But, Ayres, ensconced in Appomattox's bully pulpit, just couldn't bring himself to pass up an opportunity to spread a little hatred around and trash a man he and his ilk have been unable to sully for decades, although not from want of trying.

jessie sanford said...

Once again Mr. Williams your insight and knack for going straight to the heart of the matter shines like a bright star. Thank you for your defense of our families good name.

Richard G. Williams, Jr. said...

Thank you sir.

Richard G. Williams, Jr. said...

"dismayed that Pew research found that 48% of people believe the main cause of the War Against Southern Independence (WASI) was states' rights, even though "virtually all American textbooks and prominent historians emphasize slavery, as they have for decades.'"

Yes, I'm posted about that before. A rather dismal failure, wouldn't you say? Even more interesting is that this view (in that poll) was more prevalent in younger demographics.

Eddie said...

Yep, the greatness of Lee is due only to Lost Causers.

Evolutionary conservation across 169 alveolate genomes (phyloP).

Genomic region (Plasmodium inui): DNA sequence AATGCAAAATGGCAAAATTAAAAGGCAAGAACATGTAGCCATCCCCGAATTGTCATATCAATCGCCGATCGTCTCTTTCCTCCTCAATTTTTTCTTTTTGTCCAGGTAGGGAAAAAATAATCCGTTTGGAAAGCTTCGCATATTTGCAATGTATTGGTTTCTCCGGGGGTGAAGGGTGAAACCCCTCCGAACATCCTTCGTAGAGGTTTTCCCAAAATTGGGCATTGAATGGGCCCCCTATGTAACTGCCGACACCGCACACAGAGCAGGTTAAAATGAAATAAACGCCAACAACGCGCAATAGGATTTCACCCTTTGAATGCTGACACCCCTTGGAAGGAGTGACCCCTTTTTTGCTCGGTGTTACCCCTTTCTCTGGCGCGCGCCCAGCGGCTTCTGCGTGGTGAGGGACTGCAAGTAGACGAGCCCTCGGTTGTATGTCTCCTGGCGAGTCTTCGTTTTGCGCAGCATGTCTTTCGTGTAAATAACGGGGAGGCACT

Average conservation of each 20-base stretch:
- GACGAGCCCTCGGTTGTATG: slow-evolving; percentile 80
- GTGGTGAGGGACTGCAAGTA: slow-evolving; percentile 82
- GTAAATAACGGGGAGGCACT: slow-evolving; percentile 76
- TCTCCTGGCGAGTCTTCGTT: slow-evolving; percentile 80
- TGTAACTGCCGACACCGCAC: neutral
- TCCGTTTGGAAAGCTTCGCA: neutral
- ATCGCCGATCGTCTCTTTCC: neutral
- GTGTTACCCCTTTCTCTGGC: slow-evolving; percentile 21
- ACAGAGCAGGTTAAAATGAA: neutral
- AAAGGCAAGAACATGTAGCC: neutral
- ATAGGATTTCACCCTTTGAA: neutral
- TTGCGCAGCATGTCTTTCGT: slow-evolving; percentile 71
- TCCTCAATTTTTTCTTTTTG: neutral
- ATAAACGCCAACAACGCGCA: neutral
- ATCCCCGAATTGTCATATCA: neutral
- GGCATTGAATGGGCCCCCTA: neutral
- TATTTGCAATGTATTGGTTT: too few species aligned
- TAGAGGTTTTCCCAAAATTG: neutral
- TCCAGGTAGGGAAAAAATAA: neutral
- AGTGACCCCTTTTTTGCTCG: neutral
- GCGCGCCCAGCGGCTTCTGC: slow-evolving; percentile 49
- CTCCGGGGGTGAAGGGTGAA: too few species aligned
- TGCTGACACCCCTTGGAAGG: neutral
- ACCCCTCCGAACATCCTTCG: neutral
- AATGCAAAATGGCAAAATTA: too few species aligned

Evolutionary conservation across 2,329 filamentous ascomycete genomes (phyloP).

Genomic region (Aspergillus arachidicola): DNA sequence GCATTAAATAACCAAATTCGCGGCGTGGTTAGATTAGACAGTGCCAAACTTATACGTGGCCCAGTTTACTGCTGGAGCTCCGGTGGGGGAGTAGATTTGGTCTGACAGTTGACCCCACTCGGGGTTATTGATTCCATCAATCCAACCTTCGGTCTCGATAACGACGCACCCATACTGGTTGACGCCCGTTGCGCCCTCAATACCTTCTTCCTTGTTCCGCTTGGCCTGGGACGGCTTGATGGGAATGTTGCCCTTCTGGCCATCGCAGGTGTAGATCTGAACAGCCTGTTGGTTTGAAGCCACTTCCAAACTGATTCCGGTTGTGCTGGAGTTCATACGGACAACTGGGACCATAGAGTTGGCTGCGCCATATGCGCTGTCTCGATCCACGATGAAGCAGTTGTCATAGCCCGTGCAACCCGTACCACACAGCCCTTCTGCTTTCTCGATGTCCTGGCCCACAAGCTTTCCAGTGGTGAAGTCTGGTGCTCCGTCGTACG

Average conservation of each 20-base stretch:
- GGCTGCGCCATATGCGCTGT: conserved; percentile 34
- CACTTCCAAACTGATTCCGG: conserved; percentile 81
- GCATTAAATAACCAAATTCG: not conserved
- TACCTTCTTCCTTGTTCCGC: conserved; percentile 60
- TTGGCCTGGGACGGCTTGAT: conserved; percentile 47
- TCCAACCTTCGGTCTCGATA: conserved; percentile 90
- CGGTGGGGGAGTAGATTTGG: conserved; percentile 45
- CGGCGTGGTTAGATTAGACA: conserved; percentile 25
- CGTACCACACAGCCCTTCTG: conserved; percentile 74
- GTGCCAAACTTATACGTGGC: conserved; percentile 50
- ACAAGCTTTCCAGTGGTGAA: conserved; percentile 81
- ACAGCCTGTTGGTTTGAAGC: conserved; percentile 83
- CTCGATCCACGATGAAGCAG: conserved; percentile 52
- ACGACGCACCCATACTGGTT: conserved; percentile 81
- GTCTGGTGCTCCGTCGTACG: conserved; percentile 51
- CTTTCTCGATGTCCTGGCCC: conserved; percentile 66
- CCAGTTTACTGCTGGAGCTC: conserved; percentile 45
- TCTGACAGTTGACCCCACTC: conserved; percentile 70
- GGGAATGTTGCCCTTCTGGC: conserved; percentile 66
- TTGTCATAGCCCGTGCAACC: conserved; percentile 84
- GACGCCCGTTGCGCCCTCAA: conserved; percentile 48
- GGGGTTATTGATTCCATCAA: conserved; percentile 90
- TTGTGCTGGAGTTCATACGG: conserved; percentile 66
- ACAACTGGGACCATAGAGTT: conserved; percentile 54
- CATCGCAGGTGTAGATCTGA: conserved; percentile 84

But if the Democratic Convention must nominate a soldier -- it must have a name identified with the glories of war -- we will recommend a candidate for its favors. Let it nominate Robert E. Lee. Let it boldly take at once the best of all its soldiers, making no palaver or apology. He is a better soldier than any of those they have thought upon, and a greater man. He is one in whom the military genius of this nation finds its fullest development. Here, the inequality will be in favor of the Democrats; for this soldier, with a handful of men, whom he had moulded into an army, baffled our greater Northern armies for four years; and, when opposed by Grant, was only worn down by that stolid strategy of stupidity that accomplishes it objects by mere weight. With one-quarter the men Grant had, this soldier fought him magnificently across the territory of his native State, and fought his army down to a stump. There never was such an army, or such a campaign, or such a General far illustrating the military genius and possibilities of our people; and this General is best of all for a Democratic candidate. It is certain that, with half as many men as Grant had, he would have beaten him from the field in Virginia, and he affords the best promise of beating him again.

New York Herald - June 23, 1868